The United States is separated into two mutually distrustful political camps, but in Erie, the camps sit side by side — friends, neighbors and family members who live and work together yet cannot fathom why the others believe the way they do. These days, Erie is carpeted with campaign banners and signs, one yard often facing off against the next, a battle posture borne out by national surveys finding the highest share of Americans in decades — more than four in five — who believe the outcome of the election “really matters.”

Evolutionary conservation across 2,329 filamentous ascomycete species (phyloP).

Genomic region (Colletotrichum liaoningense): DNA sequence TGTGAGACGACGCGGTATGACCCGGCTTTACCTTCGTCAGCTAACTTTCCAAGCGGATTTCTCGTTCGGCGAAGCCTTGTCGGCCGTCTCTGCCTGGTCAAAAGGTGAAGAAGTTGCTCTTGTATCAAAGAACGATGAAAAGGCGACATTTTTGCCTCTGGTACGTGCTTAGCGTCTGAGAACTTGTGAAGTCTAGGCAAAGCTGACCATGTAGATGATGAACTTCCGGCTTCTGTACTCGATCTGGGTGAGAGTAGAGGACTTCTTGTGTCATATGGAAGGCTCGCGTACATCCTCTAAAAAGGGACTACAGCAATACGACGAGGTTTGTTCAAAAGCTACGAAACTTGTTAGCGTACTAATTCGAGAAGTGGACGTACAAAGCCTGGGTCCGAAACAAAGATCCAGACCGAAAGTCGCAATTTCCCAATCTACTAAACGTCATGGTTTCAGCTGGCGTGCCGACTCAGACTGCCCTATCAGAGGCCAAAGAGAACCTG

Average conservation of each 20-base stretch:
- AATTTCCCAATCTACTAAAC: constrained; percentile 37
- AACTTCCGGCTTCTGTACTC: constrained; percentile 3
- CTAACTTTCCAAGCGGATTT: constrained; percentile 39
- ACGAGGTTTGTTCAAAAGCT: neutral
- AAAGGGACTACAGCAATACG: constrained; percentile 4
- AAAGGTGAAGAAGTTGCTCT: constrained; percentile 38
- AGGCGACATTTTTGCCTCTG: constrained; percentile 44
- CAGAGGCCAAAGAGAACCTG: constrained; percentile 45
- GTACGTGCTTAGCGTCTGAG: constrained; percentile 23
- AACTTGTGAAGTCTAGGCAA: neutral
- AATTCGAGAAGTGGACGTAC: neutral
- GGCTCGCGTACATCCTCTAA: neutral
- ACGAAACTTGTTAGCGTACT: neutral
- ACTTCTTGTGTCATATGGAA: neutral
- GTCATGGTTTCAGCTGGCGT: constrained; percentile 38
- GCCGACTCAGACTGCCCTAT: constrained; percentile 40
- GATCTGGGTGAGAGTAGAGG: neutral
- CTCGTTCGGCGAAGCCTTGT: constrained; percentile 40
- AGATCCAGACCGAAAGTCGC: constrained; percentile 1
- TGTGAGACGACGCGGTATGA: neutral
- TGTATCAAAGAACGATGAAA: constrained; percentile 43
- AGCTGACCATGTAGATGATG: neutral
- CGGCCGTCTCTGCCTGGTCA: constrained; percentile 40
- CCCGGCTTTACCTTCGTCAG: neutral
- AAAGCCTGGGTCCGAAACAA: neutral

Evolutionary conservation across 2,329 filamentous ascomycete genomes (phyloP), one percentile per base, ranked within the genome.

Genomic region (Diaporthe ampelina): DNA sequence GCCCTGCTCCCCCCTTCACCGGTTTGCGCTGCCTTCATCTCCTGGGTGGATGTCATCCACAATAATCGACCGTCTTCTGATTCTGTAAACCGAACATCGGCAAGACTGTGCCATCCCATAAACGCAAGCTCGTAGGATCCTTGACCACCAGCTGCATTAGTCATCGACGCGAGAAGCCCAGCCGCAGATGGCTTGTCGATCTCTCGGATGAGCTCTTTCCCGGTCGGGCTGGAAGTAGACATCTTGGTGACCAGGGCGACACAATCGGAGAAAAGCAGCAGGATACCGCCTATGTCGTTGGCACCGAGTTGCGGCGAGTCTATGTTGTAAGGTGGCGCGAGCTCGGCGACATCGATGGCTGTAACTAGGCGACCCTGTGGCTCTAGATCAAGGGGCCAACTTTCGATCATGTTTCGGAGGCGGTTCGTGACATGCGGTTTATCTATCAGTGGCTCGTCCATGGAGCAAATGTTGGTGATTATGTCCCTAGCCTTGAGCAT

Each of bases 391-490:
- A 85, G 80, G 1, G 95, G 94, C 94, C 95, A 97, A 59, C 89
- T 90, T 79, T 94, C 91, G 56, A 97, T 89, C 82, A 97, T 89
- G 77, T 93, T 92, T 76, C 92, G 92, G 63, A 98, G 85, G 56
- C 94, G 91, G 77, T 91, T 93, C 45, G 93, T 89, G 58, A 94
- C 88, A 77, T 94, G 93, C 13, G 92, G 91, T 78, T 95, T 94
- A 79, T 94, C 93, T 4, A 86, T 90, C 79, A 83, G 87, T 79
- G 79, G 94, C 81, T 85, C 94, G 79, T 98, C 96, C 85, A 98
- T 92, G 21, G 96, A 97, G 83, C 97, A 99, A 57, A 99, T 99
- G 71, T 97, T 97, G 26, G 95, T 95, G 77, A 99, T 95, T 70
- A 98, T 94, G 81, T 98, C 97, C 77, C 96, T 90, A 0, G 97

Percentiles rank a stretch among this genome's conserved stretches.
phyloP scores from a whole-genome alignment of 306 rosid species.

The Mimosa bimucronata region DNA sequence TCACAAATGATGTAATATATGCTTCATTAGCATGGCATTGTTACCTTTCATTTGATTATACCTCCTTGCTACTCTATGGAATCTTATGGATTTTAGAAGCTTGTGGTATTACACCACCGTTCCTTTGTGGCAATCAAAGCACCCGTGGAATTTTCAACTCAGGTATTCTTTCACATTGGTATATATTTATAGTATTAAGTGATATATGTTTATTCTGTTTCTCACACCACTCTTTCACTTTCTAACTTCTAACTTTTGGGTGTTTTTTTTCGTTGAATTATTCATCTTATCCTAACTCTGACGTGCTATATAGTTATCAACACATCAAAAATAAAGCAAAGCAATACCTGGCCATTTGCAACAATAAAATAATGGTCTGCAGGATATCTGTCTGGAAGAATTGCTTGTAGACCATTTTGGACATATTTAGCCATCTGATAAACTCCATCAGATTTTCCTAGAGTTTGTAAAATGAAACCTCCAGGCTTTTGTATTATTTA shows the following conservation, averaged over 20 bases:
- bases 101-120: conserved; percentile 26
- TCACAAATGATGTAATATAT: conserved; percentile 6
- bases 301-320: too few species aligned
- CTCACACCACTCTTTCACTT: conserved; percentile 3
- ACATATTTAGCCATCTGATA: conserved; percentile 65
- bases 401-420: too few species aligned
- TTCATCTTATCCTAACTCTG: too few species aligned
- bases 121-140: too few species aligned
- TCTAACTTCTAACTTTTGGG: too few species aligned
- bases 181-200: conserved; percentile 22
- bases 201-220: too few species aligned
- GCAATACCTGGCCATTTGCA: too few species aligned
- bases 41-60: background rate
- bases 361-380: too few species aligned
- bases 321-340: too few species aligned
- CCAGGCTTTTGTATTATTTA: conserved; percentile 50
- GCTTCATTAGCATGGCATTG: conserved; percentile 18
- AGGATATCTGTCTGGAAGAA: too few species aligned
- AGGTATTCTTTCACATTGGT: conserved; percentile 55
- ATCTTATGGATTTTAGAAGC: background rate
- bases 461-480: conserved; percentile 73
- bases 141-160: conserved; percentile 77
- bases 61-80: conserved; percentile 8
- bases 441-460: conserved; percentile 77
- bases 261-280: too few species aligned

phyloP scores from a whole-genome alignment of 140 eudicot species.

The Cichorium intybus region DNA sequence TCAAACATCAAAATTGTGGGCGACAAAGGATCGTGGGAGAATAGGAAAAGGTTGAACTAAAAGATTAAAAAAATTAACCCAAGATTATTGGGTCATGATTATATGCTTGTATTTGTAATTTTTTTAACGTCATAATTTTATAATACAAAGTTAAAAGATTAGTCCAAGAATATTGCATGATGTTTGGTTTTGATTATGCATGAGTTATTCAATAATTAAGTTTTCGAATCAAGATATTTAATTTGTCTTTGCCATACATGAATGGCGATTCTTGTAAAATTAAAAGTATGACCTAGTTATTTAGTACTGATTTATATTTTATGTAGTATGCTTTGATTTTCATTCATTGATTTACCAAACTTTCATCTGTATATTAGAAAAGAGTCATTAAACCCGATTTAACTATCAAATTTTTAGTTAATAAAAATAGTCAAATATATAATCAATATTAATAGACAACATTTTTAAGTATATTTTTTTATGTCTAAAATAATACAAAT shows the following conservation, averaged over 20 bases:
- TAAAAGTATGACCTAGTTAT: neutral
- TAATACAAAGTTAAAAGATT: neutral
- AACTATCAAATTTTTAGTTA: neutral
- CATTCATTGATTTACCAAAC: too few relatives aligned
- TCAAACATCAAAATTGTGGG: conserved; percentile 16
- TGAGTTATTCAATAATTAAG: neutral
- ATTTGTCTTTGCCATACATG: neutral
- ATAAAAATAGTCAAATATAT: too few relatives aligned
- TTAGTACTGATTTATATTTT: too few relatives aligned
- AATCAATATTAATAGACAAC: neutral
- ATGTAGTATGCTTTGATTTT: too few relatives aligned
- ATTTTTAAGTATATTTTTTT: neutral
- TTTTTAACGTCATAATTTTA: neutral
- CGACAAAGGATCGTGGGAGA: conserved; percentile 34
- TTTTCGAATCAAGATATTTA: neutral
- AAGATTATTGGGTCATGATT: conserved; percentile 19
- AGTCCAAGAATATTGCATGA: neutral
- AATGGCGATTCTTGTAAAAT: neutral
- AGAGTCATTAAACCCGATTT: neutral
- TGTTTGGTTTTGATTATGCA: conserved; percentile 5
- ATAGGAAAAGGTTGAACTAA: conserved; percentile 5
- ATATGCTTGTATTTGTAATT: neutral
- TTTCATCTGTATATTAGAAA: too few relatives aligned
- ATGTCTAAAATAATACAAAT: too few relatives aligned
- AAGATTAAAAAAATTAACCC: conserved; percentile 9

But as the days lurch toward November, there is a remarkably bipartisan sentiment: dread.
“Just stick the knife in,” Marlay Shollenberger, 33, said of the looming election and all of the terrifying discord that could accompany it. “That’s kind of where I’m at.”…
Mr. Hawes, 47, rues the day he sold off most of his guns. His unease about November is one of the only things that he and his stepfather, Tom Ulrich, 73, a die-hard Democrat, agree on regarding the election.
“There could be a lot of trouble on the streets,” Mr. Ulrich said. “Never mind the courts, I’m talking about on the streets.”